Florida has goal of 75 percent recycling by 2020; Indian River County is at 66 percent, programs planned

By Paul Ploumis

INDIAN RIVER COUNTY - Single-stream recycling is up again in the county, with 5,766 tons of reusable materials staying out of landfills between January and March.

Susan Flak, recycling coordinator for the Solid Waste Disposal District, said the recycling rate for the county is estimated to be 66 percent for 2018, up from 64 percent in 2017.

That’s still short of the Florida Department of Environmental Protection’s interim recycling rate goal of 70 percent for Indian River County by Dec. 31, 2018.

Overall, Florida has set a 75 percent goal for recycling by 2020, according to Solid Waste Disposal District Managing Director Himanshu Mehta.

“When they combine the recycling rates for all of the counties, they want to get to 75 percent,” said Mehta. “And when 2020 comes, the Legislature will get a status report from DEP and see where things stand. They may have to come up with some more realistic goals.”

Indian River County offered several new recycling opportunities during the second quarter of 2018.

A winter Electronics and Hazardous Waste recycling day on Jan. 26 at the North County pool brought in 155 cars and recycled 4,122 pounds of electronics, as well as paint cans, propane tanks, pesticides and other household hazardous waste.

A program sponsored by America’s Plastic Makers has put loose plastic film receptacles at the county’s five customer convenience centers and the main county landfill.

In the first month, about 446 pounds of loose plastic bags and film were recycled from these locations. Commercial businesses including Marsh Landing Restaurant, the Walking Tree Brewery and Coastal Van Lines are all using plastic film receptacles donated by the Rotary Club of Vero Beach.

Despite recent news reports that China is no longer accepting recycling materials from the United States, Mehta said the county’s recycler, Tropical Recycling in Fort Pierce, is expanding their operations, adding staff and new equipment.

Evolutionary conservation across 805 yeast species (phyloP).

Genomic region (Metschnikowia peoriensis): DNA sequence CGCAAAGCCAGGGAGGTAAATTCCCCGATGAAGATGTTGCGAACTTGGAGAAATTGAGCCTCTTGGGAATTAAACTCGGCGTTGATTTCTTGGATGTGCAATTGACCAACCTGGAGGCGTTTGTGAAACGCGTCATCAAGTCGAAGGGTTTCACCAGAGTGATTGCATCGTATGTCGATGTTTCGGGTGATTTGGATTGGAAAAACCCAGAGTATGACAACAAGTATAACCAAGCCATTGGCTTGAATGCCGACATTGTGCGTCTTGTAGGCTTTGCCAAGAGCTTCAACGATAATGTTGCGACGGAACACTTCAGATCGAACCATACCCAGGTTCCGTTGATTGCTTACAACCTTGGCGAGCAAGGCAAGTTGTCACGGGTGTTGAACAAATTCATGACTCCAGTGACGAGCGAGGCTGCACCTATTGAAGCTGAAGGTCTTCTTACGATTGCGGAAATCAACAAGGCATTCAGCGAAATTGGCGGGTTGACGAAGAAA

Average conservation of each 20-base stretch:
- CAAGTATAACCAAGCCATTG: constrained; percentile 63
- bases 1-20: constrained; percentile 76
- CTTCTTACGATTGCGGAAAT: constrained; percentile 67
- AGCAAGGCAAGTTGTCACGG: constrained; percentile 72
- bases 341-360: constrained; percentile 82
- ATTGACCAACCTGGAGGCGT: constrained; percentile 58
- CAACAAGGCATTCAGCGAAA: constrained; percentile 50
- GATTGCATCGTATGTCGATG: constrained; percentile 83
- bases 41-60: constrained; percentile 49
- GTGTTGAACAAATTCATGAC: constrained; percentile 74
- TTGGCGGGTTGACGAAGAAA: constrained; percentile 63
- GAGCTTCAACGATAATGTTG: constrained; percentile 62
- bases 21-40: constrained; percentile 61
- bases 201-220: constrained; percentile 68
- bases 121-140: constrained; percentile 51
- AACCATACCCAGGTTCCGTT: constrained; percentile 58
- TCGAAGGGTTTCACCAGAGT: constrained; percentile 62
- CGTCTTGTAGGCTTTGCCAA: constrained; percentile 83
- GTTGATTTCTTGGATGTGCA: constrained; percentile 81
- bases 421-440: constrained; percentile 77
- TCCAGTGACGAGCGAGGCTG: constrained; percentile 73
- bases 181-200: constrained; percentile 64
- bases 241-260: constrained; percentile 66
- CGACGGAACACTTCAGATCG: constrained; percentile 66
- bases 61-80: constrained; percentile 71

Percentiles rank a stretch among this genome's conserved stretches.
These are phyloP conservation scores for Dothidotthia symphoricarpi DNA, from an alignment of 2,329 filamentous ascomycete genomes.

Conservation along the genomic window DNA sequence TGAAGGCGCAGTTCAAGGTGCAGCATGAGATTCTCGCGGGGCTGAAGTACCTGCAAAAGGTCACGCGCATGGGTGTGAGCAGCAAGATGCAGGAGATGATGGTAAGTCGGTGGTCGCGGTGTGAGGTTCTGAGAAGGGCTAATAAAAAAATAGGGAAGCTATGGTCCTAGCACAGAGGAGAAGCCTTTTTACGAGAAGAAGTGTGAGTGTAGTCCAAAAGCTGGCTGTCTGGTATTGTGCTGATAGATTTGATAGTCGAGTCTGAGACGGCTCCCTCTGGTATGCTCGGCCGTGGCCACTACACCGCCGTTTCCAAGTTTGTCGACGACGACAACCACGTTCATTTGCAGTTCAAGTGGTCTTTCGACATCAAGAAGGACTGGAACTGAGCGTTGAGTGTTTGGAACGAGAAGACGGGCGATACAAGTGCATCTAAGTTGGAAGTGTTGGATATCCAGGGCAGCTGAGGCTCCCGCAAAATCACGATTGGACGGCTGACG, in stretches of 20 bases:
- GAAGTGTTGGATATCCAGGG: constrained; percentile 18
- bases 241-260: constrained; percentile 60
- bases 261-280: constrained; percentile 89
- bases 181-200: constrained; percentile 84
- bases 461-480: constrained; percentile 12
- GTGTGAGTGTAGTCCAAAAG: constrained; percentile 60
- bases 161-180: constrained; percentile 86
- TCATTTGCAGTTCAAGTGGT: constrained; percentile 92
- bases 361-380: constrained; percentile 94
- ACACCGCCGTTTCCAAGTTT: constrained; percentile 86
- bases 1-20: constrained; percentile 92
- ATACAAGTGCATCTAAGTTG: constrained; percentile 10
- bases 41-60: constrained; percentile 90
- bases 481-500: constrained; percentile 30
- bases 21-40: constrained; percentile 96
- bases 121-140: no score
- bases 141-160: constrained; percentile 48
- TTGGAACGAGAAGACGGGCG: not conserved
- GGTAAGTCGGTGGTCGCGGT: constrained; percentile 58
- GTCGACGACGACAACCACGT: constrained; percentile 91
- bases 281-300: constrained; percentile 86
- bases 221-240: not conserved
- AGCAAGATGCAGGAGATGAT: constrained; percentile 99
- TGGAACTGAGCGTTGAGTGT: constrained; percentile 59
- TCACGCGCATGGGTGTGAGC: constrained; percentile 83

“At this time, our processor has continued to take material from Indian River County,” said Mehta. “They haven’t raised an alarm or said they are having any problems with our recycling.”

Mehta said for many years, China had problems accepting materials for recycling because some of the material was contaminated. About one-third of materials picked up for recycling is contaminated and has to be taken to a landfill instead. Greasy pizza boxes, food containers, coffee cups are not recyclable. Neither is coated paper such as the kind used for pet food.

“Eventually they said enough is enough,” said Mehta. “But there is a push to find new markets and companies are focused on producing a better product that an end-user can use. But it is still very challenging.”

Next recycling event

What: Summer Electronics and Household Hazardous Waste Recycling Event
Who: Sponsored by Indian River County Solid Waste Disposal District
When: June 1, 9 a.m. to noon
Where: Intergenerational Recreation Center, 1590 9th St. S.W., Vero Beach
Why: Recycle old computers, monitors, paint cans, household cleaning, chemicals and more. Open to IRC residents only
Info: http://www.ircrecycles.com or call 772-770-5112

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